Frequently Asked Questions

 


What is COVID-19 (2019-nCoV) also known as Coronavirus?

A new Coronavirus (2019-nCoV) was recently identified in Wuhan City, Hubei Province, China and is causing an outbreak of respiratory illness. The 2019-nCoV outbreak began in December 2019, and Chinese health officials have reported thousands of 2019‑nCoV infections in China, including several that resulted in death. Several additional countries have identified cases of 2019-nCoV infection including the United States.

 


How do people become infected with Coronavirus?

Human coronaviruses most commonly spread from an infected person to others through:

    • Respiratory droplets released into the air by coughing and sneezing;
    • Close personal contact, such as caring for an infected person;
    • Touching an object or surface with the virus on it, then touching your mouth, nose, or eyes before washing your hands; and
    • Rarely, fecal contamination.

 


How can I avoid infection with COVID-19?

There is currently no vaccine and no specific antiviral treatment for COVID-19. The best way to prevent infection is to take precautions to avoid exposure to this virus, which are similar to the precautions you take to avoid the flu. CDC always recommends these everyday actions to help prevent the spread of respiratory viruses, including:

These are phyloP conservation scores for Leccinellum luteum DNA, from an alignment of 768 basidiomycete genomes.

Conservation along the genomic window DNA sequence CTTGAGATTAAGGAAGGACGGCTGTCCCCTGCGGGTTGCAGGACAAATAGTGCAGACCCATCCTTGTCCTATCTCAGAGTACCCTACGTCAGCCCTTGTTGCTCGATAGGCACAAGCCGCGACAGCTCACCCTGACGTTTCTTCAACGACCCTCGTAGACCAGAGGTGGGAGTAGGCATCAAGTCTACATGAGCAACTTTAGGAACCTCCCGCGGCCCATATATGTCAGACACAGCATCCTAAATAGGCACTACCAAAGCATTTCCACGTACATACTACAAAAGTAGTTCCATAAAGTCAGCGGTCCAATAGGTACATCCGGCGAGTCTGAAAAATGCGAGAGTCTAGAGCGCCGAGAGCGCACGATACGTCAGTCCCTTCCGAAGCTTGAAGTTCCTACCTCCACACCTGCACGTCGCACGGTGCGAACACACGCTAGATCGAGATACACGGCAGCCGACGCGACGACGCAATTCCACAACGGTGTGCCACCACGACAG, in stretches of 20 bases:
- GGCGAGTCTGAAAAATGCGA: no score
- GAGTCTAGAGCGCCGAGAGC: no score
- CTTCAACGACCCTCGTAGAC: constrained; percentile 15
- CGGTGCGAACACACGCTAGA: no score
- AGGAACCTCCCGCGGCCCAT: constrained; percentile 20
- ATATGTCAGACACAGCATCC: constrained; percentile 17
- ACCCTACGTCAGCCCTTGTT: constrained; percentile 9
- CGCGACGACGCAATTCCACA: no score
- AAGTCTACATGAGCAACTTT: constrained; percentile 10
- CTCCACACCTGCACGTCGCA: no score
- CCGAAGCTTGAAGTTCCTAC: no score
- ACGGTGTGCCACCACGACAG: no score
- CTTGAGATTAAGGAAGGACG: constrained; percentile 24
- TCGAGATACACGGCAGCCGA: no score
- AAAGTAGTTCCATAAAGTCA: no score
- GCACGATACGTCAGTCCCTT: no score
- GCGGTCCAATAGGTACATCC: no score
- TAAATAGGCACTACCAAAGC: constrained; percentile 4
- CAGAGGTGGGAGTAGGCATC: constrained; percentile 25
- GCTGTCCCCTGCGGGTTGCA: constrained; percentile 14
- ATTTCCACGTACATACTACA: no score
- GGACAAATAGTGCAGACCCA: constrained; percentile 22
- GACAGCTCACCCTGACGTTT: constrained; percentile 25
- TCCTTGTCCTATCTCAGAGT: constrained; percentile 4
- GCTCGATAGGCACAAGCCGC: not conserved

• Wash your hands often with soap and water for at least 20 seconds.
    • If soap and water are not available, use an alcohol-based hand sanitizer (60% alcohol).
    • Avoid touching your eyes, nose, and mouth with unwashed hands.
    • Avoid close contact with people who are sick.
    • Stay home when you are sick.
    • Cover your cough or sneeze with a tissue, then throw the tissue in the trash.
    • Clean and disinfect frequently touched objects and surfaces.

 


What are the symptoms?

Patients with confirmed 2019-nCoV infection have reportedly had mild to severe respiratory illness with symptoms of:

    • Fever
    • Cough
    • Shortness of breath
    • Muscle aches or fatigue
    • Symptoms my appear 2 - 14 days after exposure

At this time, CDC believes that symptoms of 2019-nCoV may appear in as few as two (2) days or as long as 14 days after exposure.

 


What should I do if I do not feel well?

If you are experiencing symptoms including fever, cough, and shortness of breath, please contact your health care provider. Your doctor will evaluate your condition and can help make the decision whether you should get tested for coronavirus. Please visit the San Antonio Metro Health Department webpage here for information on testing guidelines and criteria.

 


Does the use of facemasks in the community help prevent COVID-19?

CDC does not recommend that people who are well wear a facemask to protect themselves from respiratory illnesses, including COVID-19. You should only wear a mask if a healthcare professional recommends it. A facemask should be used by people who have COVID-19 and are showing symptoms. This is to protect others from the risk of getting infected.